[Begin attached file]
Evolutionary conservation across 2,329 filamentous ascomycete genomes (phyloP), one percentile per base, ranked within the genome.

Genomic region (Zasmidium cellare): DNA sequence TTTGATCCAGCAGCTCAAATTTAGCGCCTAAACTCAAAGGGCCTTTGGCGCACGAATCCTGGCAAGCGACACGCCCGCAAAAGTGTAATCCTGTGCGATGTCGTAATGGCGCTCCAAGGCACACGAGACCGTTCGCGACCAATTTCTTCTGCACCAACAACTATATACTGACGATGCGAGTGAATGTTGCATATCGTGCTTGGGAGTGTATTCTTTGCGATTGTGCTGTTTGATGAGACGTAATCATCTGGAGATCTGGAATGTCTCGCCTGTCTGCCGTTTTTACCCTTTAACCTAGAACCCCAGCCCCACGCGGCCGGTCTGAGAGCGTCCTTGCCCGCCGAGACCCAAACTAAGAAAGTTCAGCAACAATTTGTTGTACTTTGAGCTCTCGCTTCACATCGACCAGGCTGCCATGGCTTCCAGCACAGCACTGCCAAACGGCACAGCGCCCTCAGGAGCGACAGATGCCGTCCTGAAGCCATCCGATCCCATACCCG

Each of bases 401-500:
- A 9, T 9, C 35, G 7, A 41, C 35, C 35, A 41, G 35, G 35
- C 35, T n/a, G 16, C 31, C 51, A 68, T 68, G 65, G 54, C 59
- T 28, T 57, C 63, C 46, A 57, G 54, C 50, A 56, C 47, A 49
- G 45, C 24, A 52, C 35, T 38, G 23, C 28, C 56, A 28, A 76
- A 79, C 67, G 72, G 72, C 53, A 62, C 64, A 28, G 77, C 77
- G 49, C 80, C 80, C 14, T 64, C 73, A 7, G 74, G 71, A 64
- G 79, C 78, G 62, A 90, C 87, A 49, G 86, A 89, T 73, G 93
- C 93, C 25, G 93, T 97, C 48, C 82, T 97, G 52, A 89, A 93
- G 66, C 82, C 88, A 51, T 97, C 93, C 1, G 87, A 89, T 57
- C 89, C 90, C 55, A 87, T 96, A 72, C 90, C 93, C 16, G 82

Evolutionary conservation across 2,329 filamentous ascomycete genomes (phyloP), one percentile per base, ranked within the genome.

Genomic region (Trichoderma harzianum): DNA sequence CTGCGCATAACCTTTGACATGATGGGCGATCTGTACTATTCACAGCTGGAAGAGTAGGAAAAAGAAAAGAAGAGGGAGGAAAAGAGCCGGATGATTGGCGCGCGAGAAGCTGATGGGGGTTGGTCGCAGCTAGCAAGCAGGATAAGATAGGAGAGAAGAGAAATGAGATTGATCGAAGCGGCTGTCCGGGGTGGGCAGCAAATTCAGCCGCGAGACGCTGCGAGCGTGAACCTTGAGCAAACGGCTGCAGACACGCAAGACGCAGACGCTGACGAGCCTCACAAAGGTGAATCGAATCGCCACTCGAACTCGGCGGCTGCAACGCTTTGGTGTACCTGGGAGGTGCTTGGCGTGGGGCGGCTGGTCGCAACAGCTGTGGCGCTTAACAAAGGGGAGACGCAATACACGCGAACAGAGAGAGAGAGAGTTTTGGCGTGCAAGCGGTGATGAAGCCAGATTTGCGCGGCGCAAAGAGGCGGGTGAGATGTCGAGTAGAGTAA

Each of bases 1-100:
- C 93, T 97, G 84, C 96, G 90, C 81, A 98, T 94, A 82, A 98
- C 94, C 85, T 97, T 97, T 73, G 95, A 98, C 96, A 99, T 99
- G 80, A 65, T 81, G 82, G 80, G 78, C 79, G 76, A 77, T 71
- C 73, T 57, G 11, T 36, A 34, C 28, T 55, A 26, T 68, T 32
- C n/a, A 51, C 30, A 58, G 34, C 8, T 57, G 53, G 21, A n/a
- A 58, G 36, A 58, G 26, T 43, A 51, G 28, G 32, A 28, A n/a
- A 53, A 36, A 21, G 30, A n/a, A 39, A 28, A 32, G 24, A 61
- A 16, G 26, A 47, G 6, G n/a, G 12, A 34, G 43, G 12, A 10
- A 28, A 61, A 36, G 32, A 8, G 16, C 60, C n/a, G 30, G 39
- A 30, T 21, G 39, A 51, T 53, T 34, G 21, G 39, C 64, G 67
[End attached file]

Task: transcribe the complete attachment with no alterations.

Evolutionary conservation across 2,329 filamentous ascomycete genomes (phyloP), one percentile per base, ranked within the genome.

Genomic region (Zasmidium cellare): DNA sequence TTTGATCCAGCAGCTCAAATTTAGCGCCTAAACTCAAAGGGCCTTTGGCGCACGAATCCTGGCAAGCGACACGCCCGCAAAAGTGTAATCCTGTGCGATGTCGTAATGGCGCTCCAAGGCACACGAGACCGTTCGCGACCAATTTCTTCTGCACCAACAACTATATACTGACGATGCGAGTGAATGTTGCATATCGTGCTTGGGAGTGTATTCTTTGCGATTGTGCTGTTTGATGAGACGTAATCATCTGGAGATCTGGAATGTCTCGCCTGTCTGCCGTTTTTACCCTTTAACCTAGAACCCCAGCCCCACGCGGCCGGTCTGAGAGCGTCCTTGCCCGCCGAGACCCAAACTAAGAAAGTTCAGCAACAATTTGTTGTACTTTGAGCTCTCGCTTCACATCGACCAGGCTGCCATGGCTTCCAGCACAGCACTGCCAAACGGCACAGCGCCCTCAGGAGCGACAGATGCCGTCCTGAAGCCATCCGATCCCATACCCG

Each of bases 401-500:
- A 9, T 9, C 35, G 7, A 41, C 35, C 35, A 41, G 35, G 35
- C 35, T n/a, G 16, C 31, C 51, A 68, T 68, G 65, G 54, C 59
- T 28, T 57, C 63, C 46, A 57, G 54, C 50, A 56, C 47, A 49
- G 45, C 24, A 52, C 35, T 38, G 23, C 28, C 56, A 28, A 76
- A 79, C 67, G 72, G 72, C 53, A 62, C 64, A 28, G 77, C 77
- G 49, C 80, C 80, C 14, T 64, C 73, A 7, G 74, G 71, A 64
- G 79, C 78, G 62, A 90, C 87, A 49, G 86, A 89, T 73, G 93
- C 93, C 25, G 93, T 97, C 48, C 82, T 97, G 52, A 89, A 93
- G 66, C 82, C 88, A 51, T 97, C 93, C 1, G 87, A 89, T 57
- C 89, C 90, C 55, A 87, T 96, A 72, C 90, C 93, C 16, G 82

Evolutionary conservation across 2,329 filamentous ascomycete genomes (phyloP), one percentile per base, ranked within the genome.

Genomic region (Trichoderma harzianum): DNA sequence CTGCGCATAACCTTTGACATGATGGGCGATCTGTACTATTCACAGCTGGAAGAGTAGGAAAAAGAAAAGAAGAGGGAGGAAAAGAGCCGGATGATTGGCGCGCGAGAAGCTGATGGGGGTTGGTCGCAGCTAGCAAGCAGGATAAGATAGGAGAGAAGAGAAATGAGATTGATCGAAGCGGCTGTCCGGGGTGGGCAGCAAATTCAGCCGCGAGACGCTGCGAGCGTGAACCTTGAGCAAACGGCTGCAGACACGCAAGACGCAGACGCTGACGAGCCTCACAAAGGTGAATCGAATCGCCACTCGAACTCGGCGGCTGCAACGCTTTGGTGTACCTGGGAGGTGCTTGGCGTGGGGCGGCTGGTCGCAACAGCTGTGGCGCTTAACAAAGGGGAGACGCAATACACGCGAACAGAGAGAGAGAGAGTTTTGGCGTGCAAGCGGTGATGAAGCCAGATTTGCGCGGCGCAAAGAGGCGGGTGAGATGTCGAGTAGAGTAA

Each of bases 1-100:
- C 93, T 97, G 84, C 96, G 90, C 81, A 98, T 94, A 82, A 98
- C 94, C 85, T 97, T 97, T 73, G 95, A 98, C 96, A 99, T 99
- G 80, A 65, T 81, G 82, G 80, G 78, C 79, G 76, A 77, T 71
- C 73, T 57, G 11, T 36, A 34, C 28, T 55, A 26, T 68, T 32
- C n/a, A 51, C 30, A 58, G 34, C 8, T 57, G 53, G 21, A n/a
- A 58, G 36, A 58, G 26, T 43, A 51, G 28, G 32, A 28, A n/a
- A 53, A 36, A 21, G 30, A n/a, A 39, A 28, A 32, G 24, A 61
- A 16, G 26, A 47, G 6, G n/a, G 12, A 34, G 43, G 12, A 10
- A 28, A 61, A 36, G 32, A 8, G 16, C 60, C n/a, G 30, G 39
- A 30, T 21, G 39, A 51, T 53, T 34, G 21, G 39, C 64, G 67